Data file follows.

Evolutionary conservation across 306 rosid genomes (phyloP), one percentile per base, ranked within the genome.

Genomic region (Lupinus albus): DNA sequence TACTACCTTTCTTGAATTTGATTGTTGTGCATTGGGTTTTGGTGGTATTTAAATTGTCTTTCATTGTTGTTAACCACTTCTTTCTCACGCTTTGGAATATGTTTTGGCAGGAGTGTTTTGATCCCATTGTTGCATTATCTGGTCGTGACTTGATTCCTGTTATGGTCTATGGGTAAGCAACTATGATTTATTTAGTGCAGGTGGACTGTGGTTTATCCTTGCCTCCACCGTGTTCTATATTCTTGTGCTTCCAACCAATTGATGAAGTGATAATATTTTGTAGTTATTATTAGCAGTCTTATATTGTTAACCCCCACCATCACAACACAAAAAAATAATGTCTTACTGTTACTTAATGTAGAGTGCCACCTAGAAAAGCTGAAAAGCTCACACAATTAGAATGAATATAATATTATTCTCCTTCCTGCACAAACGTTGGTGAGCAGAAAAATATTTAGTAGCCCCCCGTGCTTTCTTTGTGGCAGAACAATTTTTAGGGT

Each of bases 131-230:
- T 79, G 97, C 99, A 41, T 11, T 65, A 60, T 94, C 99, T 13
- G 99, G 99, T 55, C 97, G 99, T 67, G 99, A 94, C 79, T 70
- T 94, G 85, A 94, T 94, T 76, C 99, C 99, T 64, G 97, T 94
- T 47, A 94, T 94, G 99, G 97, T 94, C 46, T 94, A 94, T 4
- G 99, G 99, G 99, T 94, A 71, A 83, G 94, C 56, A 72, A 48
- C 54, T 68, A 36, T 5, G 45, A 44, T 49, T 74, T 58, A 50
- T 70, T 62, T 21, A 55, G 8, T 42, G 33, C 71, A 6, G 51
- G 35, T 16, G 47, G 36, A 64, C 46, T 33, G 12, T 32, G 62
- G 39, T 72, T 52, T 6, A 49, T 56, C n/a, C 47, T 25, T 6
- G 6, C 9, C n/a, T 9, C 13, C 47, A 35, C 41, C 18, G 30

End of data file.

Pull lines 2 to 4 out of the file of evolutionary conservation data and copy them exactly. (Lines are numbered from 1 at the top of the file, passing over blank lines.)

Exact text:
Genomic region (Lupinus albus): DNA sequence TACTACCTTTCTTGAATTTGATTGTTGTGCATTGGGTTTTGGTGGTATTTAAATTGTCTTTCATTGTTGTTAACCACTTCTTTCTCACGCTTTGGAATATGTTTTGGCAGGAGTGTTTTGATCCCATTGTTGCATTATCTGGTCGTGACTTGATTCCTGTTATGGTCTATGGGTAAGCAACTATGATTTATTTAGTGCAGGTGGACTGTGGTTTATCCTTGCCTCCACCGTGTTCTATATTCTTGTGCTTCCAACCAATTGATGAAGTGATAATATTTTGTAGTTATTATTAGCAGTCTTATATTGTTAACCCCCACCATCACAACACAAAAAAATAATGTCTTACTGTTACTTAATGTAGAGTGCCACCTAGAAAAGCTGAAAAGCTCACACAATTAGAATGAATATAATATTATTCTCCTTCCTGCACAAACGTTGGTGAGCAGAAAAATATTTAGTAGCCCCCCGTGCTTTCTTTGTGGCAGAACAATTTTTAGGGT

Each of bases 131-230:
- T 79, G 97, C 99, A 41, T 11, T 65, A 60, T 94, C 99, T 13